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Russian lawmaker suggests moving UN Headquarters from US to Switzerland — media

August 31, 2015, 11:13 UTC+3

"The UN should strengthen its role as the ultimate arbitrator on the international arena rather than become a tool of influence in the hands of the United States," a Russian daily quoted the lawmaker

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© AP Photo/Osamu Honda

MOSCOW, August 31. /TASS/. A member of the defense committee of the State Duma, the lower house of Russia’s parliament, Igor Zotov has sent United Nations Secretary-General Ban Ki-moon and Russian Foreign Minister Sergey Lavrov a request suggesting moving the UN Headquarters from the United States to a neutral country - Switzerland, a Russian daily reported Monday.

"In today’s conditions, the UN should strengthen its role as the ultimate arbitrator on the international arena rather than become a tool of influence in the hands of the United States," Izvestia quoted Zotov as saying.

"Besides, the visa issuance procedure allows Washington to influence the presence of representatives of undesired or partially recognized states at sessions of the UN General Assembly or working meetings as part of activity of other international institutions of the organization," he said.

Zotov said the headquarters should be moved to the territory of a state whose foreign policy is characterized by neutrality, with Switzerland being a candidate.

"Implementation of this initiative at the first stage is seen through a broad public discussion with participation of representatives of all states members of the UN, public and political figures, experts," he said.

Zotov recalled the recent incident with Valentina Matviyenko, the speaker of the Federation Council, the upper house of Russia’s parliament, who was given a US visa with restrictions preventing her from attending all planned events on UN sites in New York.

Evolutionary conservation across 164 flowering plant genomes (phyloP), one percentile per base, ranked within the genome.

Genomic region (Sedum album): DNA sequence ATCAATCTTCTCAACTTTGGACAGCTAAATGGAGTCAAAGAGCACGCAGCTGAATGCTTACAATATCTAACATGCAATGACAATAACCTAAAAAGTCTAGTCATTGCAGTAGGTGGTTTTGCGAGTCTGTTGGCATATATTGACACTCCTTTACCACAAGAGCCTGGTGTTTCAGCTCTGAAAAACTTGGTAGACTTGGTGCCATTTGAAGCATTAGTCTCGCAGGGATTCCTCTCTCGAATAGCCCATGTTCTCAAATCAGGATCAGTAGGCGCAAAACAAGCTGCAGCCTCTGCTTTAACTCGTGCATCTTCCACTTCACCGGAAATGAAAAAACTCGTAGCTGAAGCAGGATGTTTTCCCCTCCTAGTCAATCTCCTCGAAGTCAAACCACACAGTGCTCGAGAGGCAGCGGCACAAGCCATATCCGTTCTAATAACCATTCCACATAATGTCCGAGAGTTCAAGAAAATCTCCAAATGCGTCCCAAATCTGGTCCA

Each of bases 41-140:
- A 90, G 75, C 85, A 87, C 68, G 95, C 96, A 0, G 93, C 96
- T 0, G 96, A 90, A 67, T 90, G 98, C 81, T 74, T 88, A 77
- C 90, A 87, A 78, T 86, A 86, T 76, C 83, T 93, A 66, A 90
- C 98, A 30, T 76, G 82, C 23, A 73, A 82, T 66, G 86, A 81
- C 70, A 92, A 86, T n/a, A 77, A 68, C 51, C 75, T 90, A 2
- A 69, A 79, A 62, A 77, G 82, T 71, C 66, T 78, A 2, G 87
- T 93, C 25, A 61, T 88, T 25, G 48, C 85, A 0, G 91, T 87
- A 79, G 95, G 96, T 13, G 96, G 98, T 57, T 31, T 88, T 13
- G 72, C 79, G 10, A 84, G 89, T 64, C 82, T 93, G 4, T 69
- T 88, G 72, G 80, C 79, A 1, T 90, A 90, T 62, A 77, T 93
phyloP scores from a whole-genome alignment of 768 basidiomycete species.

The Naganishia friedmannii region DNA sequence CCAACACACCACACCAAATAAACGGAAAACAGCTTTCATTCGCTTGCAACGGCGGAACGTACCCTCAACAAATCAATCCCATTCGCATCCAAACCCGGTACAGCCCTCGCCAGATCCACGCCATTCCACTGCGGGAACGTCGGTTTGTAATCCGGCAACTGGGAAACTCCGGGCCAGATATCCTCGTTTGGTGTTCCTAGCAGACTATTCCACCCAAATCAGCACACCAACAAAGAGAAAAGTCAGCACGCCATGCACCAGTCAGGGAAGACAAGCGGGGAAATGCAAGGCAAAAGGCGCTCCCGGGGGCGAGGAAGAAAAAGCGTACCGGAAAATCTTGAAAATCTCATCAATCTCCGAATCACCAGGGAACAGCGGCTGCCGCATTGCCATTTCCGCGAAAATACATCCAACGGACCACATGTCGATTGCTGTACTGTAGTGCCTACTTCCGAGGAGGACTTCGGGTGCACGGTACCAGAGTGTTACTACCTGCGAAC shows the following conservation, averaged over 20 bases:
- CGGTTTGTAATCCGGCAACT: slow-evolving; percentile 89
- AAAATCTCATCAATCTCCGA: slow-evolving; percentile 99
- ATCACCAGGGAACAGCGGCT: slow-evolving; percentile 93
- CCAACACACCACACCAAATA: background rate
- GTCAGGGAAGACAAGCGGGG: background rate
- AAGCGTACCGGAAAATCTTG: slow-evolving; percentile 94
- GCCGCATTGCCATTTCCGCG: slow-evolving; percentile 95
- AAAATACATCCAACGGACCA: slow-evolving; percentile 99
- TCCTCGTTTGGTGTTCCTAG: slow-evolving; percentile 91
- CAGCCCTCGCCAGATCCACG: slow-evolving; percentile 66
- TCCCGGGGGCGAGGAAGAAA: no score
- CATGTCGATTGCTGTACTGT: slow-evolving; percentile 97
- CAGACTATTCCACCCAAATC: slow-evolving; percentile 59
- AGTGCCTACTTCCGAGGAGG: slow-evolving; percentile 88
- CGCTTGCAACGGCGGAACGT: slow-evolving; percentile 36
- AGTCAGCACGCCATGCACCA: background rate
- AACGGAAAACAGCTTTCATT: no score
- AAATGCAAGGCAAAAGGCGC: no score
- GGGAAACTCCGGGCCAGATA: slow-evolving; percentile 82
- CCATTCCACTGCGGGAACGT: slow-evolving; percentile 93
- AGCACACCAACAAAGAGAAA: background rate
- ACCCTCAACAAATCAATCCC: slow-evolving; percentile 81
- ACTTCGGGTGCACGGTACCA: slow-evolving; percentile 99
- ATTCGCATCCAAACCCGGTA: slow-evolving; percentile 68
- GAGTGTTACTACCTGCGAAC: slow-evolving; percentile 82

"The US leadership is not entitled to make a decision to restrict the presence of any officials on UN sites. This should be interpreted as interference in the UN affairs, which contradicts the organization’s Charter," the deputy’s letter says.

Visa restrictions for Russian upper house speaker

Russian Federation Council speaker Valentina Matviyenko, whose visit to the United States has been disrupted due to visa restrictions over Russia's position on Ukraine, said August 27 there is no reason to hold international events in countries that back sanctions.

Russia’s Foreign Ministry said August 26 that the visa for Matviyenko contains some "inadmissible" restrictions on the stay in the United States which make the Russian delegation’s planned visit to New York late this month impossible.

Matviyenko was scheduled to attend the 4th world conference of the heads of parliament from the member countries of the Inter-Parliamentary Union, due in New York on August 31 through September 2.

On August 26, the United States issued a visa to Matviyenko but set a number of restrictions which the Federation Council speaker and the Russian Foreign Ministry have dismissed as unacceptable. The issued visa allowed Matviyenko to meet with the UN secretary-general but prohibited her participation in the forthcoming conference.

Russia-West tensions

For incorporation of Crimea after last year’s coup in Ukraine, Russia came under sanctions on the part of the United States and many European countries. The restrictive measures were soon intensified following Western and Ukrainian claims that Russia supported militias in self-proclaimed republics in Ukraine’s southeast and was involved in destabilization of Ukraine.

As countermeasures, Russia imposed on August 6, 2014 a one-year ban on imports of beef, pork, poultry, fish, cheeses, fruit, vegetables and dairy products from Australia, Canada, the European Union, the United States and Norway. In late July 2015, Russia extended its food embargo until August 2016 inclusive.

The Russian authorities have repeatedly denied accusations of "annexing" Crimea, because Crimea reunified with Russia voluntarily after a referendum, as well as claims that Moscow could in any way be involved in hostilities in Ukraine’s east.

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